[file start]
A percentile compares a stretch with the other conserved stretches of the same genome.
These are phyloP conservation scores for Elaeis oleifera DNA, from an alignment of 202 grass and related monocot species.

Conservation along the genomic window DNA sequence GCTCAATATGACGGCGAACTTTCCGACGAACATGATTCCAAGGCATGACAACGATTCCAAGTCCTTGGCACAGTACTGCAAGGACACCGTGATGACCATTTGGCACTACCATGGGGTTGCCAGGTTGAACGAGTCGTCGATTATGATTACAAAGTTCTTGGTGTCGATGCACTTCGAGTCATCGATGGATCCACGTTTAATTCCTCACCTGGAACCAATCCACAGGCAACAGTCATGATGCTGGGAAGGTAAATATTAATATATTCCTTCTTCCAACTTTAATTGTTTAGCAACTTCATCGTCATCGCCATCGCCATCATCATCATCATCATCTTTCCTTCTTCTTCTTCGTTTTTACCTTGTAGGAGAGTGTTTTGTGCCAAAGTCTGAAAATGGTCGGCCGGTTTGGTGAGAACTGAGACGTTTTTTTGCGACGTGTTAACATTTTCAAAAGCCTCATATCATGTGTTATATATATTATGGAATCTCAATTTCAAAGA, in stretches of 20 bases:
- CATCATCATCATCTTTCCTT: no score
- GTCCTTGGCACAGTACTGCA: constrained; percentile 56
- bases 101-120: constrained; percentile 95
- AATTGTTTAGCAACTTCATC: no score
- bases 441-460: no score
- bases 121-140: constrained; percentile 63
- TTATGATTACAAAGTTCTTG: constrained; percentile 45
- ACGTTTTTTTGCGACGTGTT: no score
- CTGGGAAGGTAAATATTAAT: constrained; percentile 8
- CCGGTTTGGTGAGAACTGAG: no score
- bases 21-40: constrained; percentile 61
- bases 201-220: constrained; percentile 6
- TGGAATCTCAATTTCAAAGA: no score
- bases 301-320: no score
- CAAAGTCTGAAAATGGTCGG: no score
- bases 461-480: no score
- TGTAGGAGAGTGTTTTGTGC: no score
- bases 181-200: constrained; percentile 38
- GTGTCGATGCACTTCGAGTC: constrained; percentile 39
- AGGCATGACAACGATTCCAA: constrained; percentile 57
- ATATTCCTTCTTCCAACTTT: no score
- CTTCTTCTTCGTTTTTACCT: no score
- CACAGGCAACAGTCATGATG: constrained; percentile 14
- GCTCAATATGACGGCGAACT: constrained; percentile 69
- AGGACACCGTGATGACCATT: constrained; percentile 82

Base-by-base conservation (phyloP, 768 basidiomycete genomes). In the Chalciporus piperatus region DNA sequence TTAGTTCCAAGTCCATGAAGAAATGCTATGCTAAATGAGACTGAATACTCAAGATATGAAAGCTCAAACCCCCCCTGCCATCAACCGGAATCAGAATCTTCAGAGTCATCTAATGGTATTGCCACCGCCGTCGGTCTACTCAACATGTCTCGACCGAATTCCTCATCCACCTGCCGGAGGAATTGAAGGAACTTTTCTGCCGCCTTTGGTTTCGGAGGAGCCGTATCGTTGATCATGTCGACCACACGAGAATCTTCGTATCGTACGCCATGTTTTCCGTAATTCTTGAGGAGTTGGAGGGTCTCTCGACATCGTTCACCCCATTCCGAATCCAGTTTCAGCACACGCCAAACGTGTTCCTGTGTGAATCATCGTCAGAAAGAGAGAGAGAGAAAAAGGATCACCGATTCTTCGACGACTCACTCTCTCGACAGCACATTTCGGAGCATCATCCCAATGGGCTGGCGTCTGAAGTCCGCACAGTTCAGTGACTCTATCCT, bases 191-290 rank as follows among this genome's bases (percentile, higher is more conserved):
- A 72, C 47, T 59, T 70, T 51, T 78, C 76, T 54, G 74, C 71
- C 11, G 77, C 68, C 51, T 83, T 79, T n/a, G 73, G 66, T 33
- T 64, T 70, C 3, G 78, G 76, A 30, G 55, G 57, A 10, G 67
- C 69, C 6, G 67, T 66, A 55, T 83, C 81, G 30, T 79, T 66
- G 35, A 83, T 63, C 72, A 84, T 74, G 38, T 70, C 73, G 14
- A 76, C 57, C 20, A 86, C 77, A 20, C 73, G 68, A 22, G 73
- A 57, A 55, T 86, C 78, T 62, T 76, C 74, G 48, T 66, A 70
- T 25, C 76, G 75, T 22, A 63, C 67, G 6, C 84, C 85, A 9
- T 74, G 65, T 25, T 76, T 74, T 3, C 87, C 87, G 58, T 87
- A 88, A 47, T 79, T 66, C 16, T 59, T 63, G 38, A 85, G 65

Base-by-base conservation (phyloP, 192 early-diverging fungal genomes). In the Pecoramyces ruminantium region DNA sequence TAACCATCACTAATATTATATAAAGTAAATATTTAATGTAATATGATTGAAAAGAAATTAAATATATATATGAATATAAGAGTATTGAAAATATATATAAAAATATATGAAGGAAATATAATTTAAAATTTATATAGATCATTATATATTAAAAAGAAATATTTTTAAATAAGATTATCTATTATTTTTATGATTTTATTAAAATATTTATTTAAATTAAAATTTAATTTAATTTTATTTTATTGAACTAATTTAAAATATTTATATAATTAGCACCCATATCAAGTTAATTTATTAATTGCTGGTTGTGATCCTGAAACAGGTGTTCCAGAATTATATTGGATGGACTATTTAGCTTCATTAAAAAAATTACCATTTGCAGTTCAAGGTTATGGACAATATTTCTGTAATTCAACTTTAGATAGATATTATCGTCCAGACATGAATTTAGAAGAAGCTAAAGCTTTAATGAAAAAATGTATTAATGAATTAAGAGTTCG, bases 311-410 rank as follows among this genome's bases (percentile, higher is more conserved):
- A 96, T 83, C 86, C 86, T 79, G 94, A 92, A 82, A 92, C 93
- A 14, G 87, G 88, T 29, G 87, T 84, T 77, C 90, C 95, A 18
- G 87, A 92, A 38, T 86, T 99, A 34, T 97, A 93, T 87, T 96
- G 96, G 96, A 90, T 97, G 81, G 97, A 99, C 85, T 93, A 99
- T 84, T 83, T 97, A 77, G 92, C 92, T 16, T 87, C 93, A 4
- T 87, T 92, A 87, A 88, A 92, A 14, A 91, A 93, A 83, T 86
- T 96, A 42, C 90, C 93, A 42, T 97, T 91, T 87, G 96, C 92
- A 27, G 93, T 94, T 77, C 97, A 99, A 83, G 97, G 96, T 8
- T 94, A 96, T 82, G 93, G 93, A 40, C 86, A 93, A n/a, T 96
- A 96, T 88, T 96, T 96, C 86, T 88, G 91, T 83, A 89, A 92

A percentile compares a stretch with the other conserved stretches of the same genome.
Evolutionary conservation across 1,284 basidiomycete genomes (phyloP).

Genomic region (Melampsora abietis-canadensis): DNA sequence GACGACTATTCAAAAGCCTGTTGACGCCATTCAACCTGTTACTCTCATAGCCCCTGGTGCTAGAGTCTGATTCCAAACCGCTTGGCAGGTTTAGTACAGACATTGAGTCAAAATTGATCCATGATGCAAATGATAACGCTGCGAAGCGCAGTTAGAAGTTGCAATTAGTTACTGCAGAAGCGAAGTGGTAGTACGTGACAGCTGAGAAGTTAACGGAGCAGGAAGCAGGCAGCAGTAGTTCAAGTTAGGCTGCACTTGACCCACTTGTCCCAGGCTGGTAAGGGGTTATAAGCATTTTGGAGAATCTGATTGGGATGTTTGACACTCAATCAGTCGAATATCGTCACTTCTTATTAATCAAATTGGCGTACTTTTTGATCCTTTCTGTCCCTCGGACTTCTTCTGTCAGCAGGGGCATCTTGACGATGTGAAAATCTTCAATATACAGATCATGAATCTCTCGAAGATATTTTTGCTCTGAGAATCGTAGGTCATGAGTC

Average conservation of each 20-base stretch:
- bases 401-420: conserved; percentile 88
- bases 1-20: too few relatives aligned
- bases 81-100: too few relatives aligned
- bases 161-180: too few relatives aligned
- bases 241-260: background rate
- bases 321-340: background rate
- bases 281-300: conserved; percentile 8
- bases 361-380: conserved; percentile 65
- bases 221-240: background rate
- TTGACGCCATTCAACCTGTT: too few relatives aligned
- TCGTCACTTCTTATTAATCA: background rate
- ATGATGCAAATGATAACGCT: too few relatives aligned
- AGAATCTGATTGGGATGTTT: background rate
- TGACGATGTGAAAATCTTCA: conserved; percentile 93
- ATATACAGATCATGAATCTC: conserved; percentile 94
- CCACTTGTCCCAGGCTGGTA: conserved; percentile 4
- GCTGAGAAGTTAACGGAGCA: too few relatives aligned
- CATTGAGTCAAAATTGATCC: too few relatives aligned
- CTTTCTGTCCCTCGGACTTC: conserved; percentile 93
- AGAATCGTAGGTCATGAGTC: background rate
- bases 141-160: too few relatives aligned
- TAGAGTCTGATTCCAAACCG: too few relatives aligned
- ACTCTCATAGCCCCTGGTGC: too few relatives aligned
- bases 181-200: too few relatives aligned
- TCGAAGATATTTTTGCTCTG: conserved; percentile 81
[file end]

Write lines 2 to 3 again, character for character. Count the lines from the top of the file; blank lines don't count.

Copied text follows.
These are phyloP conservation scores for Elaeis oleifera DNA, from an alignment of 202 grass and related monocot species.

Conservation along the genomic window DNA sequence GCTCAATATGACGGCGAACTTTCCGACGAACATGATTCCAAGGCATGACAACGATTCCAAGTCCTTGGCACAGTACTGCAAGGACACCGTGATGACCATTTGGCACTACCATGGGGTTGCCAGGTTGAACGAGTCGTCGATTATGATTACAAAGTTCTTGGTGTCGATGCACTTCGAGTCATCGATGGATCCACGTTTAATTCCTCACCTGGAACCAATCCACAGGCAACAGTCATGATGCTGGGAAGGTAAATATTAATATATTCCTTCTTCCAACTTTAATTGTTTAGCAACTTCATCGTCATCGCCATCGCCATCATCATCATCATCATCTTTCCTTCTTCTTCTTCGTTTTTACCTTGTAGGAGAGTGTTTTGTGCCAAAGTCTGAAAATGGTCGGCCGGTTTGGTGAGAACTGAGACGTTTTTTTGCGACGTGTTAACATTTTCAAAAGCCTCATATCATGTGTTATATATATTATGGAATCTCAATTTCAAAGA, in stretches of 20 bases: